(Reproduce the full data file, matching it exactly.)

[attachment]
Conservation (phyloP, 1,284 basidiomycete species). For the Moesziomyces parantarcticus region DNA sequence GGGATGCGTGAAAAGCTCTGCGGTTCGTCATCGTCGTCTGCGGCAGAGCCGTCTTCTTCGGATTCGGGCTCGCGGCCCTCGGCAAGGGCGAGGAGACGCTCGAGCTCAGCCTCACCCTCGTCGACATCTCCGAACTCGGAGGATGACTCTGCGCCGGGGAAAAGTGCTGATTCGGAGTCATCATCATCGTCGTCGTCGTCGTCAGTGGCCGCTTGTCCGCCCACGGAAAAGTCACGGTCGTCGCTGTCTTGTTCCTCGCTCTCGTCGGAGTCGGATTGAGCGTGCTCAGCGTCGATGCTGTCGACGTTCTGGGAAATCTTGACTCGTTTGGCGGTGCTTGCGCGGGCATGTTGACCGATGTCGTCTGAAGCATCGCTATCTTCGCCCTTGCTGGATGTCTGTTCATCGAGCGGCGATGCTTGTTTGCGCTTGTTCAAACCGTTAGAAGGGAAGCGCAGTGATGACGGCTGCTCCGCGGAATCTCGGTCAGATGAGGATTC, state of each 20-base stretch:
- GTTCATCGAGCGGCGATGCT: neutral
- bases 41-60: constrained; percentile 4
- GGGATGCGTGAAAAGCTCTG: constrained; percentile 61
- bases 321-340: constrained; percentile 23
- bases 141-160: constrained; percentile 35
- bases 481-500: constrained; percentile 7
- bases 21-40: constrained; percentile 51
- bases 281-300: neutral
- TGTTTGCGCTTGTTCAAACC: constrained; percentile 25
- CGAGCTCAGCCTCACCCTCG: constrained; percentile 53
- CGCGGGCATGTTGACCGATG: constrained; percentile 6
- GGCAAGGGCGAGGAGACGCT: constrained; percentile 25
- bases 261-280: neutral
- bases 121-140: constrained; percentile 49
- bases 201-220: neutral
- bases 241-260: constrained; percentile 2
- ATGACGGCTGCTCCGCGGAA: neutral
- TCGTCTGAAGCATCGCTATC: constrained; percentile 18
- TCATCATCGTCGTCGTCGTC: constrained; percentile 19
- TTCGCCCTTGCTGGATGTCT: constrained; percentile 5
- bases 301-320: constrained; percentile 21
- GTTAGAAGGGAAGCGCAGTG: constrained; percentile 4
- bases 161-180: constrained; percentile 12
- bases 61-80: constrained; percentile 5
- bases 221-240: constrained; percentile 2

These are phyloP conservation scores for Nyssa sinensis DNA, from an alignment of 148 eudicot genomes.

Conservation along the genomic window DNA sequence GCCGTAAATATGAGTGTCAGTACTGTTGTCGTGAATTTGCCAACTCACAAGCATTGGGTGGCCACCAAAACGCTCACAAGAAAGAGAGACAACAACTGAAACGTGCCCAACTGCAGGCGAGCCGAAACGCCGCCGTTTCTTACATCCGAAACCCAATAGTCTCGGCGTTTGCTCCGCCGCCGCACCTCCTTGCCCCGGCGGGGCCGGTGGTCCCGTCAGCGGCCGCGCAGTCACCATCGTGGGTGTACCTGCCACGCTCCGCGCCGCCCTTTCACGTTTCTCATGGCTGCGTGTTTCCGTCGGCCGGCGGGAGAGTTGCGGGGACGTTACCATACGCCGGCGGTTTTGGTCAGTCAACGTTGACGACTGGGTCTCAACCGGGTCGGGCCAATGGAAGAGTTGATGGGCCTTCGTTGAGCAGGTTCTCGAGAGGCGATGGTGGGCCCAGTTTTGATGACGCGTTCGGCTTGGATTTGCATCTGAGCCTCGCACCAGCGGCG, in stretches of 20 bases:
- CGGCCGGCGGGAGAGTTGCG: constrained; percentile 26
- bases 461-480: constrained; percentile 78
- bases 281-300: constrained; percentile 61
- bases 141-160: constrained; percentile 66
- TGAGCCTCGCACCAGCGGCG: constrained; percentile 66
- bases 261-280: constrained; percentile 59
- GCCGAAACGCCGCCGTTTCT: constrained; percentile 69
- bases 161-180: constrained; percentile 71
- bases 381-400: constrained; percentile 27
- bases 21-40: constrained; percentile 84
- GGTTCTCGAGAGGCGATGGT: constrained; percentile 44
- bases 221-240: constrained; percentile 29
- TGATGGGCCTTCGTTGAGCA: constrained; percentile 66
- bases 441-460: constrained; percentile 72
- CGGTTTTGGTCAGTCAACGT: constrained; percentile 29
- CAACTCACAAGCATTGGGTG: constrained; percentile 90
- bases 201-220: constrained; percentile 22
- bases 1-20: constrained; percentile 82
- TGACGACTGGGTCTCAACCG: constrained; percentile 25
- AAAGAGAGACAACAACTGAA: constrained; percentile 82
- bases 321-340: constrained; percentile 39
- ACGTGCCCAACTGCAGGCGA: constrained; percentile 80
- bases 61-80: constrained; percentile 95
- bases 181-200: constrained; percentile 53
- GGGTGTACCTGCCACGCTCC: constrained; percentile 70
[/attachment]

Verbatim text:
Conservation (phyloP, 1,284 basidiomycete species). For the Moesziomyces parantarcticus region DNA sequence GGGATGCGTGAAAAGCTCTGCGGTTCGTCATCGTCGTCTGCGGCAGAGCCGTCTTCTTCGGATTCGGGCTCGCGGCCCTCGGCAAGGGCGAGGAGACGCTCGAGCTCAGCCTCACCCTCGTCGACATCTCCGAACTCGGAGGATGACTCTGCGCCGGGGAAAAGTGCTGATTCGGAGTCATCATCATCGTCGTCGTCGTCGTCAGTGGCCGCTTGTCCGCCCACGGAAAAGTCACGGTCGTCGCTGTCTTGTTCCTCGCTCTCGTCGGAGTCGGATTGAGCGTGCTCAGCGTCGATGCTGTCGACGTTCTGGGAAATCTTGACTCGTTTGGCGGTGCTTGCGCGGGCATGTTGACCGATGTCGTCTGAAGCATCGCTATCTTCGCCCTTGCTGGATGTCTGTTCATCGAGCGGCGATGCTTGTTTGCGCTTGTTCAAACCGTTAGAAGGGAAGCGCAGTGATGACGGCTGCTCCGCGGAATCTCGGTCAGATGAGGATTC, state of each 20-base stretch:
- GTTCATCGAGCGGCGATGCT: neutral
- bases 41-60: constrained; percentile 4
- GGGATGCGTGAAAAGCTCTG: constrained; percentile 61
- bases 321-340: constrained; percentile 23
- bases 141-160: constrained; percentile 35
- bases 481-500: constrained; percentile 7
- bases 21-40: constrained; percentile 51
- bases 281-300: neutral
- TGTTTGCGCTTGTTCAAACC: constrained; percentile 25
- CGAGCTCAGCCTCACCCTCG: constrained; percentile 53
- CGCGGGCATGTTGACCGATG: constrained; percentile 6
- GGCAAGGGCGAGGAGACGCT: constrained; percentile 25
- bases 261-280: neutral
- bases 121-140: constrained; percentile 49
- bases 201-220: neutral
- bases 241-260: constrained; percentile 2
- ATGACGGCTGCTCCGCGGAA: neutral
- TCGTCTGAAGCATCGCTATC: constrained; percentile 18
- TCATCATCGTCGTCGTCGTC: constrained; percentile 19
- TTCGCCCTTGCTGGATGTCT: constrained; percentile 5
- bases 301-320: constrained; percentile 21
- GTTAGAAGGGAAGCGCAGTG: constrained; percentile 4
- bases 161-180: constrained; percentile 12
- bases 61-80: constrained; percentile 5
- bases 221-240: constrained; percentile 2

These are phyloP conservation scores for Nyssa sinensis DNA, from an alignment of 148 eudicot genomes.

Conservation along the genomic window DNA sequence GCCGTAAATATGAGTGTCAGTACTGTTGTCGTGAATTTGCCAACTCACAAGCATTGGGTGGCCACCAAAACGCTCACAAGAAAGAGAGACAACAACTGAAACGTGCCCAACTGCAGGCGAGCCGAAACGCCGCCGTTTCTTACATCCGAAACCCAATAGTCTCGGCGTTTGCTCCGCCGCCGCACCTCCTTGCCCCGGCGGGGCCGGTGGTCCCGTCAGCGGCCGCGCAGTCACCATCGTGGGTGTACCTGCCACGCTCCGCGCCGCCCTTTCACGTTTCTCATGGCTGCGTGTTTCCGTCGGCCGGCGGGAGAGTTGCGGGGACGTTACCATACGCCGGCGGTTTTGGTCAGTCAACGTTGACGACTGGGTCTCAACCGGGTCGGGCCAATGGAAGAGTTGATGGGCCTTCGTTGAGCAGGTTCTCGAGAGGCGATGGTGGGCCCAGTTTTGATGACGCGTTCGGCTTGGATTTGCATCTGAGCCTCGCACCAGCGGCG, in stretches of 20 bases:
- CGGCCGGCGGGAGAGTTGCG: constrained; percentile 26
- bases 461-480: constrained; percentile 78
- bases 281-300: constrained; percentile 61
- bases 141-160: constrained; percentile 66
- TGAGCCTCGCACCAGCGGCG: constrained; percentile 66
- bases 261-280: constrained; percentile 59
- GCCGAAACGCCGCCGTTTCT: constrained; percentile 69
- bases 161-180: constrained; percentile 71
- bases 381-400: constrained; percentile 27
- bases 21-40: constrained; percentile 84
- GGTTCTCGAGAGGCGATGGT: constrained; percentile 44
- bases 221-240: constrained; percentile 29
- TGATGGGCCTTCGTTGAGCA: constrained; percentile 66
- bases 441-460: constrained; percentile 72
- CGGTTTTGGTCAGTCAACGT: constrained; percentile 29
- CAACTCACAAGCATTGGGTG: constrained; percentile 90
- bases 201-220: constrained; percentile 22
- bases 1-20: constrained; percentile 82
- TGACGACTGGGTCTCAACCG: constrained; percentile 25
- AAAGAGAGACAACAACTGAA: constrained; percentile 82
- bases 321-340: constrained; percentile 39
- ACGTGCCCAACTGCAGGCGA: constrained; percentile 80
- bases 61-80: constrained; percentile 95
- bases 181-200: constrained; percentile 53
- GGGTGTACCTGCCACGCTCC: constrained; percentile 70